The Management Fleet Cadillac CTS gets booked in for its 10K service. But does James have the patience to see it through…?
|Engine||Power||Torque||0-100kph||Top speed||Weight||Basic price|
|V6, 3649cc||330bhp @ 6800rpm||386Nm (285lb ft) @ 5300rpm||6.1 secs||230kph||1704kg (194bhp/ton)||$57,200|
|Date acquired||March 2017|
|Kilometres this month||3,487|
|Costs this month||$223|
|L/100km this month||8.5|
Shock of all shocks, I’m not what you’d call the most patient when it comes to car services. Too many times in my native UK I’ve been sitting in the dealership waiting area, drinking scolding hot – and god awful – coffee from very thin plastic cups and pondering whether to read a year-old, dog-eared copy of Cosmopolitan to see if my man really does cherish our time together, or watch an edited version of Toy Story 3 playing on a loop alongside a dozen doe-eyed six year olds. Either way, time generally ticks away much slower than my sanity ever does.
I can’t honestly say then that I’m looking forward to the next hour of my life as I pull into Liberty Automobiles to book our long term Cadillac CTS in for a 10,000km service. Rather stupidly, I let this slip to both Liberty’s senior service advisor Alfredo Orbiso and sales manager Salim Kareem. “Not a problem”, he says, “the CTS will go through our 1-Hour service booth, but if you’re in a hurry, we could arrange a car for you…”
Sounds promising. While I’m tempted to ask if there’s a Corvette ZR1 free for a day or two, I also remember that, for three days every week at least, I’m supposed to be a professional member of the motoring media, and should really take this opportunity to see how one of the biggest manufacturers in the region caters to customer demands. Besides, actually watching your car get serviced? You never know, it could be interesting…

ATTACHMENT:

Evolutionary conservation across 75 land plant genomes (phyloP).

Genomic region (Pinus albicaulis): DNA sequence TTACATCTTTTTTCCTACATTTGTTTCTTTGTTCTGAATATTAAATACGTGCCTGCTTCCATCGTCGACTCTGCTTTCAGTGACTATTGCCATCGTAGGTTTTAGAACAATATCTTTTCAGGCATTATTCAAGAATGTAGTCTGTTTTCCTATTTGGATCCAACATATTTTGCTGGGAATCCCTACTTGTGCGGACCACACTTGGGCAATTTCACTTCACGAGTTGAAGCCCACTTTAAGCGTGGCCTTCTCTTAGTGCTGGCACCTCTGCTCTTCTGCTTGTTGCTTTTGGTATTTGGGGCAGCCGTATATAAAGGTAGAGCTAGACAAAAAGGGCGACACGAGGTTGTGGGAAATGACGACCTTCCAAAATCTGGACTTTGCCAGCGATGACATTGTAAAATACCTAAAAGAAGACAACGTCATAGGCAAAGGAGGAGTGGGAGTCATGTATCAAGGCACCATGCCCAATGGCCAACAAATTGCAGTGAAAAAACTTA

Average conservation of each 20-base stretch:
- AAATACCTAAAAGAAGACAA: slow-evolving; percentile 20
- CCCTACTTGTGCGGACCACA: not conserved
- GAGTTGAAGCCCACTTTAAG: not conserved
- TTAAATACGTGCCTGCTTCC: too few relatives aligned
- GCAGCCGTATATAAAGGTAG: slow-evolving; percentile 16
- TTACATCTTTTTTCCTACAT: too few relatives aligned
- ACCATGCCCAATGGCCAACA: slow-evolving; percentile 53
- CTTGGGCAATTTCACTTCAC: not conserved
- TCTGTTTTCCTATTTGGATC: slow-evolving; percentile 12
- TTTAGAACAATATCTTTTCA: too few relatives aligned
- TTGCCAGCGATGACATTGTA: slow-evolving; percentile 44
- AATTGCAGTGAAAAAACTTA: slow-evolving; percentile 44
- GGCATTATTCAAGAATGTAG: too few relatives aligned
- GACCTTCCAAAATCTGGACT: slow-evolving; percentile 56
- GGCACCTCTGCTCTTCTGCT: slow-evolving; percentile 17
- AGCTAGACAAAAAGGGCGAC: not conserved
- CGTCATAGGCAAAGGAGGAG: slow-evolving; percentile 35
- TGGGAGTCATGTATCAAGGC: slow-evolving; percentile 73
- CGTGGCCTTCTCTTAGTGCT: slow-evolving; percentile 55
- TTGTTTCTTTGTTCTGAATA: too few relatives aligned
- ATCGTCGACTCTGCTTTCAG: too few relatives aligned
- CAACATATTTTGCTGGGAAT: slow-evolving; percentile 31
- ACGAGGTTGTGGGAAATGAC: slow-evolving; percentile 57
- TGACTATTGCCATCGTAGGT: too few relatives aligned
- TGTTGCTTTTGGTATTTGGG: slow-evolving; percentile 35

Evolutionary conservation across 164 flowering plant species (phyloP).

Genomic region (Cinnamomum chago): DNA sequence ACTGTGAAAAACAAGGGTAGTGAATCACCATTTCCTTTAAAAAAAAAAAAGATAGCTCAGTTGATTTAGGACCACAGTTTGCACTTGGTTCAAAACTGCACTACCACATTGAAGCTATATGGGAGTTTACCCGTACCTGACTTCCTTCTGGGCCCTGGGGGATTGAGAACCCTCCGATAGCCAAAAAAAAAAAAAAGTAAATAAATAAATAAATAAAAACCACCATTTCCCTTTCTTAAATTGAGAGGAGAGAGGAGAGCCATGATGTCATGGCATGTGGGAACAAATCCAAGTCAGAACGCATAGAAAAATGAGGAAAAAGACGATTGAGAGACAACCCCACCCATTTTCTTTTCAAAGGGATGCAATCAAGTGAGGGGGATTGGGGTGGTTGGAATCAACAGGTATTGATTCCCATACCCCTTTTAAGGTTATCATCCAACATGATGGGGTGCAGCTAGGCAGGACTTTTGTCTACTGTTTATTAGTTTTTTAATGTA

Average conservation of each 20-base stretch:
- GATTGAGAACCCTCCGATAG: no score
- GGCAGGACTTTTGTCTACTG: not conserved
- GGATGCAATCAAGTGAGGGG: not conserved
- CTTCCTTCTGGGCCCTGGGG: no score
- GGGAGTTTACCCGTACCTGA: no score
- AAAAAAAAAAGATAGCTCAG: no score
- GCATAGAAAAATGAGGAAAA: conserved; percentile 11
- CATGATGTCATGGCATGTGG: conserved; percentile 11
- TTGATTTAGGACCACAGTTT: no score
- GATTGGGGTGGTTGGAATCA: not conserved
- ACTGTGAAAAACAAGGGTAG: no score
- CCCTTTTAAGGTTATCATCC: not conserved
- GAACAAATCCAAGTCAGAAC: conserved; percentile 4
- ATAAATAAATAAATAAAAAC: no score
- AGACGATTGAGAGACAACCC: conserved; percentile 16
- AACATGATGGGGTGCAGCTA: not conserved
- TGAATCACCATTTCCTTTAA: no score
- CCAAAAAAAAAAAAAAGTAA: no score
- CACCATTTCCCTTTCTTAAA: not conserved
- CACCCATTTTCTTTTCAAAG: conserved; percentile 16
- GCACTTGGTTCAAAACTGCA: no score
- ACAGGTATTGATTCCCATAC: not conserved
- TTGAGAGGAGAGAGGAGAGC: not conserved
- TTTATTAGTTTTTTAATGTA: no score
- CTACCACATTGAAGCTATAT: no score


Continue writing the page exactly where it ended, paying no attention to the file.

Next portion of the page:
Liberty’s 1-hour 10K service is a pretty straightforward procedure. First up, Alfredo and his crew – head-torches affixed – lift the bonnet on the CTS to check fluid levels, battery life, and various other V6-related maladies that befuddle my feeble excuse for mechanical knowledge (mercifully there’s a handy checklist nearby that I can follow). Next up, the CTS is mounted on a lift and raised about five feet in the air so the crew can check tyre tread, wheel alignment, brake pad fade and the condition of the discs, all before lifting the saloon to its highest height to change the oil, check the transmission fluid, and make sure all bolts and mounts are thoroughly taut. Interestingly – well I think so, anyway – the driver and passenger sides are dealt with independently with two separate check sheets, to make sure no loose bolts or faulty filters slip through the net.
Clearly, as I stand on the side-lines doing little more than staying out of the way, the team decide I’m not pulling my weight, and Alfredo instructs me to press “that button there” to bring the CTS back to the ground. Sod Toy Story, I could spend all day doing that.
Clearly Alfredo’s boys are either well-greased at the 1-hour service booth – most of them have been doing this for five years or more – or the sight of me attempting to shoot images around them encourages them to get me out of the workshop as quickly as possible. Either way, the service is done within 45 minutes, and save 15 per cent brake pad wear “that you might want to keep an eye on”, there’s no serious issues. All that’s left is a quick ‘test drive by Quality Control – twice around the block – and a spruce in Liberty Automobiles’ designated valeting area. While I’m waiting for the final bill o’health, I grab a quick cup of coffee in the waiting area. Turns out it’s pretty good.
- Technical specifications available on page 2